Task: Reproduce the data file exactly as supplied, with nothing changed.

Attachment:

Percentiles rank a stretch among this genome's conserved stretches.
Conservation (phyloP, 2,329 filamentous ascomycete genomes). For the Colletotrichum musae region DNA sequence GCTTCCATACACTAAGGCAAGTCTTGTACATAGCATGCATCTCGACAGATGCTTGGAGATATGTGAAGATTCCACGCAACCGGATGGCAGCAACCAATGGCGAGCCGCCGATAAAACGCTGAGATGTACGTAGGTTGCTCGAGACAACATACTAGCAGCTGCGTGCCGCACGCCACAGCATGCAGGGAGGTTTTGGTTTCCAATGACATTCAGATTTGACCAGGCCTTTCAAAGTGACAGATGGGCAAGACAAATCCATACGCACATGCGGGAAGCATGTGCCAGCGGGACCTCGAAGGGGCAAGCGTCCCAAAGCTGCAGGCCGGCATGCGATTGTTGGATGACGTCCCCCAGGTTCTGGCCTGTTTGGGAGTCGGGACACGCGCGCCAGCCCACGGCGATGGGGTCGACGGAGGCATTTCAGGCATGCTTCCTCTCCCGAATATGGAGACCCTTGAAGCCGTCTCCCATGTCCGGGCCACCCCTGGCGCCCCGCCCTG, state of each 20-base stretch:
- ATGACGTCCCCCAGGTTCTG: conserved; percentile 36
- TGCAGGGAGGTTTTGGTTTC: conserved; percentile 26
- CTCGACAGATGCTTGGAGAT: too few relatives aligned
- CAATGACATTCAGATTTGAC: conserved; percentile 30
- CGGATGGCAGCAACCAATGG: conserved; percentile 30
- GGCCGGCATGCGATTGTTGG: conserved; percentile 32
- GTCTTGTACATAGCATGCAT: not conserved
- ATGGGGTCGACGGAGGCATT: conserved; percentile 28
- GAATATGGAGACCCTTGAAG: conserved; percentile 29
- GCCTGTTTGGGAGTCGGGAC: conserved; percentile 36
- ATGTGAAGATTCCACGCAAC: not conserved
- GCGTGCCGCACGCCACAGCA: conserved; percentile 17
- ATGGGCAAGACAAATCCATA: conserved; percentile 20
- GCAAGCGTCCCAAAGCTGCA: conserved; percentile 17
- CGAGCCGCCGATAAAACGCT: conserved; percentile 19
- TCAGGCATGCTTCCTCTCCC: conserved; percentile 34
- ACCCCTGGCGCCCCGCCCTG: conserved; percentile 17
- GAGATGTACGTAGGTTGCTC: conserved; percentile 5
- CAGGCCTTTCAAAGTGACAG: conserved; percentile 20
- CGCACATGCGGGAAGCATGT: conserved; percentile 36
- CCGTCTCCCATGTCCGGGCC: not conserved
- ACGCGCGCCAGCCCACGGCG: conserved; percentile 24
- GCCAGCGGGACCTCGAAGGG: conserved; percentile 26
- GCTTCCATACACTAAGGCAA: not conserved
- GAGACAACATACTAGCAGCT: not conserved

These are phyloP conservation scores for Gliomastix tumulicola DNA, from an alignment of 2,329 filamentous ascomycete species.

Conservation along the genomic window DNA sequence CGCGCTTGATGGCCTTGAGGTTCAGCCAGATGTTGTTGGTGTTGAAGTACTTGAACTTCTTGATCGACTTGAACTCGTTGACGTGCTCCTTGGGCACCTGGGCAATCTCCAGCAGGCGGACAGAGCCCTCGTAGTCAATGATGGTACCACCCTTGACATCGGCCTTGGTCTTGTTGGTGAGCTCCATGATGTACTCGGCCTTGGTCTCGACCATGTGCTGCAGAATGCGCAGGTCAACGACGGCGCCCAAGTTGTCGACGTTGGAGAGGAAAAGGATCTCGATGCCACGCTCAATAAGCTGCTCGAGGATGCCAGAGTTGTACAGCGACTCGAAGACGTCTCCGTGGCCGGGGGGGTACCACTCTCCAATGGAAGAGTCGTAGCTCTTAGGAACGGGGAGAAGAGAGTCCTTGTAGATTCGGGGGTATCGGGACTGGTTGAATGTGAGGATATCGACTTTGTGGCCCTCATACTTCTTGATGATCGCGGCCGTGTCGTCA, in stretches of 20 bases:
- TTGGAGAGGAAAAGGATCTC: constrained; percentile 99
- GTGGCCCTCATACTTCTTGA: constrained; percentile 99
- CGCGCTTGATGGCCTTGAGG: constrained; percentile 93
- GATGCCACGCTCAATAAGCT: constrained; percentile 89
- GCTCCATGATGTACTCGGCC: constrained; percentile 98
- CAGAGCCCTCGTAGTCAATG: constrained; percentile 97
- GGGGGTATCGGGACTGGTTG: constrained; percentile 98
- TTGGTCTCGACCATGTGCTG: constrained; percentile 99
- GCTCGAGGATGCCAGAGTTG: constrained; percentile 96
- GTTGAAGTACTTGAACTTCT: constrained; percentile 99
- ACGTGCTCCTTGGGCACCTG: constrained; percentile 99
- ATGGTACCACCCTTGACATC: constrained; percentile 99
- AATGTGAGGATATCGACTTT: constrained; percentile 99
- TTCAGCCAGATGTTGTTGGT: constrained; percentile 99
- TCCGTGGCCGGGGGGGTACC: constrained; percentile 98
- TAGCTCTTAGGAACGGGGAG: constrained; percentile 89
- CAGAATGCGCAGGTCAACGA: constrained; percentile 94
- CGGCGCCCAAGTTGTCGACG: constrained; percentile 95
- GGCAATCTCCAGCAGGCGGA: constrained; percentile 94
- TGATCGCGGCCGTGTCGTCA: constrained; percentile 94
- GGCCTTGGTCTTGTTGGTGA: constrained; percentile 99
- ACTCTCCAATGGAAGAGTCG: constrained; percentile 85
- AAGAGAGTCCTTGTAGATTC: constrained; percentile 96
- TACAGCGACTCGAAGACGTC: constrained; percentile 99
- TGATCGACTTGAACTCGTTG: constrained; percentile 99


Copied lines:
Percentiles rank a stretch among this genome's conserved stretches.
Conservation (phyloP, 2,329 filamentous ascomycete genomes). For the Colletotrichum musae region DNA sequence GCTTCCATACACTAAGGCAAGTCTTGTACATAGCATGCATCTCGACAGATGCTTGGAGATATGTGAAGATTCCACGCAACCGGATGGCAGCAACCAATGGCGAGCCGCCGATAAAACGCTGAGATGTACGTAGGTTGCTCGAGACAACATACTAGCAGCTGCGTGCCGCACGCCACAGCATGCAGGGAGGTTTTGGTTTCCAATGACATTCAGATTTGACCAGGCCTTTCAAAGTGACAGATGGGCAAGACAAATCCATACGCACATGCGGGAAGCATGTGCCAGCGGGACCTCGAAGGGGCAAGCGTCCCAAAGCTGCAGGCCGGCATGCGATTGTTGGATGACGTCCCCCAGGTTCTGGCCTGTTTGGGAGTCGGGACACGCGCGCCAGCCCACGGCGATGGGGTCGACGGAGGCATTTCAGGCATGCTTCCTCTCCCGAATATGGAGACCCTTGAAGCCGTCTCCCATGTCCGGGCCACCCCTGGCGCCCCGCCCTG, state of each 20-base stretch:
- ATGACGTCCCCCAGGTTCTG: conserved; percentile 36
- TGCAGGGAGGTTTTGGTTTC: conserved; percentile 26
- CTCGACAGATGCTTGGAGAT: too few relatives aligned
- CAATGACATTCAGATTTGAC: conserved; percentile 30
- CGGATGGCAGCAACCAATGG: conserved; percentile 30
- GGCCGGCATGCGATTGTTGG: conserved; percentile 32
- GTCTTGTACATAGCATGCAT: not conserved
- ATGGGGTCGACGGAGGCATT: conserved; percentile 28
- GAATATGGAGACCCTTGAAG: conserved; percentile 29
- GCCTGTTTGGGAGTCGGGAC: conserved; percentile 36
- ATGTGAAGATTCCACGCAAC: not conserved
- GCGTGCCGCACGCCACAGCA: conserved; percentile 17
- ATGGGCAAGACAAATCCATA: conserved; percentile 20
- GCAAGCGTCCCAAAGCTGCA: conserved; percentile 17
- CGAGCCGCCGATAAAACGCT: conserved; percentile 19
- TCAGGCATGCTTCCTCTCCC: conserved; percentile 34
- ACCCCTGGCGCCCCGCCCTG: conserved; percentile 17
- GAGATGTACGTAGGTTGCTC: conserved; percentile 5
- CAGGCCTTTCAAAGTGACAG: conserved; percentile 20
- CGCACATGCGGGAAGCATGT: conserved; percentile 36
- CCGTCTCCCATGTCCGGGCC: not conserved
- ACGCGCGCCAGCCCACGGCG: conserved; percentile 24
- GCCAGCGGGACCTCGAAGGG: conserved; percentile 26
- GCTTCCATACACTAAGGCAA: not conserved
- GAGACAACATACTAGCAGCT: not conserved

These are phyloP conservation scores for Gliomastix tumulicola DNA, from an alignment of 2,329 filamentous ascomycete species.

Conservation along the genomic window DNA sequence CGCGCTTGATGGCCTTGAGGTTCAGCCAGATGTTGTTGGTGTTGAAGTACTTGAACTTCTTGATCGACTTGAACTCGTTGACGTGCTCCTTGGGCACCTGGGCAATCTCCAGCAGGCGGACAGAGCCCTCGTAGTCAATGATGGTACCACCCTTGACATCGGCCTTGGTCTTGTTGGTGAGCTCCATGATGTACTCGGCCTTGGTCTCGACCATGTGCTGCAGAATGCGCAGGTCAACGACGGCGCCCAAGTTGTCGACGTTGGAGAGGAAAAGGATCTCGATGCCACGCTCAATAAGCTGCTCGAGGATGCCAGAGTTGTACAGCGACTCGAAGACGTCTCCGTGGCCGGGGGGGTACCACTCTCCAATGGAAGAGTCGTAGCTCTTAGGAACGGGGAGAAGAGAGTCCTTGTAGATTCGGGGGTATCGGGACTGGTTGAATGTGAGGATATCGACTTTGTGGCCCTCATACTTCTTGATGATCGCGGCCGTGTCGTCA, in stretches of 20 bases:
- TTGGAGAGGAAAAGGATCTC: constrained; percentile 99
- GTGGCCCTCATACTTCTTGA: constrained; percentile 99
- CGCGCTTGATGGCCTTGAGG: constrained; percentile 93
- GATGCCACGCTCAATAAGCT: constrained; percentile 89
- GCTCCATGATGTACTCGGCC: constrained; percentile 98
- CAGAGCCCTCGTAGTCAATG: constrained; percentile 97
- GGGGGTATCGGGACTGGTTG: constrained; percentile 98
- TTGGTCTCGACCATGTGCTG: constrained; percentile 99
- GCTCGAGGATGCCAGAGTTG: constrained; percentile 96
- GTTGAAGTACTTGAACTTCT: constrained; percentile 99
- ACGTGCTCCTTGGGCACCTG: constrained; percentile 99
- ATGGTACCACCCTTGACATC: constrained; percentile 99
- AATGTGAGGATATCGACTTT: constrained; percentile 99
- TTCAGCCAGATGTTGTTGGT: constrained; percentile 99
- TCCGTGGCCGGGGGGGTACC: constrained; percentile 98
- TAGCTCTTAGGAACGGGGAG: constrained; percentile 89
- CAGAATGCGCAGGTCAACGA: constrained; percentile 94
- CGGCGCCCAAGTTGTCGACG: constrained; percentile 95
- GGCAATCTCCAGCAGGCGGA: constrained; percentile 94
- TGATCGCGGCCGTGTCGTCA: constrained; percentile 94
- GGCCTTGGTCTTGTTGGTGA: constrained; percentile 99
- ACTCTCCAATGGAAGAGTCG: constrained; percentile 85
- AAGAGAGTCCTTGTAGATTC: constrained; percentile 96
- TACAGCGACTCGAAGACGTC: constrained; percentile 99
- TGATCGACTTGAACTCGTTG: constrained; percentile 99